Nanites may some day form a dynamic airborne network of insulators and conductors to channel 'wireless' power, but it'll have very little to do with optics, I believe.

Power cables can be the diameter of a mouse cord easily; just strip the plastic insulation off - but be warned, it is there for a reason.

While freedom is a definant plus to human interface components, and lasers may have a few contributions in the area, none of the goals or points you specify have much to do with this particular development.


Software developers develop upon whatever they want to develop software upon - profit driven ones tend to orient themselves towards the market, naturally.

I agree wholeheartedly that developers can make use of the technology, and that it is all about the bottom line, and that the research you mention is indeed significant in their decision upon the maximums and minimums of their products - It's only logical.

Nonetheless, a large portion, possibly even the majority, of people that play the games the major video game developers have high end hardware, dispite your claim to the contrary.

Here's an example on videocards alone;
338,317 out of 624,014, 54.21% ( 12.27% margin of error ), have significantly high-end videocards. ( from http://steampowered.com/status/survey.html )

People that do not play high end videogames with their lesser videocards do not tend to purchase many high end videogames. I wonder why... sarcasticly...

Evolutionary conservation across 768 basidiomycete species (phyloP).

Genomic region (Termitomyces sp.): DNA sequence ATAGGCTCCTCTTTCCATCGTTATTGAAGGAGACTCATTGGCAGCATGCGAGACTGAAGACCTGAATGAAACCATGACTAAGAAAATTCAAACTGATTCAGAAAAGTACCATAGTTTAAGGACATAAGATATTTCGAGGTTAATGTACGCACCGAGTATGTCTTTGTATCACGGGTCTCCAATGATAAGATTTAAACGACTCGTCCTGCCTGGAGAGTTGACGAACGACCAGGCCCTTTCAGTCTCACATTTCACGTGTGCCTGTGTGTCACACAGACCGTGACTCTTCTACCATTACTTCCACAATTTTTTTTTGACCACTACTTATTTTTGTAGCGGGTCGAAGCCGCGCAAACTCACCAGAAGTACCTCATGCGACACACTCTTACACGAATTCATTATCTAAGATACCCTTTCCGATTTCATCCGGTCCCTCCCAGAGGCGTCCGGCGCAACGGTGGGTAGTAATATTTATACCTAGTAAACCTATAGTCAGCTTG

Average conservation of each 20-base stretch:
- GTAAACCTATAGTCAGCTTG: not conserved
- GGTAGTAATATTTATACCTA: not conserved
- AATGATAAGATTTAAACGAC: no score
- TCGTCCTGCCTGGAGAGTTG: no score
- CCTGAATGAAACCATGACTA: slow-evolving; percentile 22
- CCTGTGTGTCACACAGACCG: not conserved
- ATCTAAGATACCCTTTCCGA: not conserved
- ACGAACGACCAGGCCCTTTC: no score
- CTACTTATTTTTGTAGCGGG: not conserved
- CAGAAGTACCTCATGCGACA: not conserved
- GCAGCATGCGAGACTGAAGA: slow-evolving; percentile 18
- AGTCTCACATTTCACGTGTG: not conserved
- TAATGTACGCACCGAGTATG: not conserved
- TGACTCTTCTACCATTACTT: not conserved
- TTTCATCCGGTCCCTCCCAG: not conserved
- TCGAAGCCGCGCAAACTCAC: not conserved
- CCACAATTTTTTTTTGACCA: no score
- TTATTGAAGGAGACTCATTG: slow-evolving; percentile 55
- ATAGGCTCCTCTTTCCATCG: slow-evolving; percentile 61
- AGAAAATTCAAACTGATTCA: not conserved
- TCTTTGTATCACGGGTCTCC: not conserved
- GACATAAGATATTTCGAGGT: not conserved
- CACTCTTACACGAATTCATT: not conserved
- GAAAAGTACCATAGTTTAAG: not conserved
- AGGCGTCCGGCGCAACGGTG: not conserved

RE: whew
By Tyler 86 on 9/19/2006 10:51:17 PM , Rating: 2
I take that bit about having nothing to do with optics back, I just remembered an ionizing laser expiriment... it is possible to conduct electricity using such a laser... however, it's still a might unpredictable.


RE: whew
By subhajit on 9/19/2006 3:05:17 AM , Rating: 3
I don't understand one thing though. Even if we use light as the medium for data transmission, shouldn't the transmission speed/rate be still dependant on the switching speed of silicon transistor. So unless we do something about the switching speed of silicon transistor (which has almost reached its limit) how can we expect a great leap in performance? Perhaps I am missing something.


RE: whew
By Tyler 86 on 9/19/2006 7:21:11 PM , Rating: 2
Transmission speed is dependant on bandwidth, while transmission resolution is dependant on switching speed.

You can potentially pack much more into a beam of light than you can into a column of electrons.

Instead of merely increasing the transistor speed to keep up with the rate at which data is recieved by such significantly high-bandwidth bus, also increase it's transistor count.

Easily, double, triple, quadruple, etc... the performance.

This is already done without optical interconnects to meet the demands of powerful processors - it can easily be adapted to an optical bus, with a significant plus to performance.


"Mac OS X is like living in a farmhouse in the country with no locks, and Windows is living in a house with bars on the windows in the bad part of town." -- Charlie Miller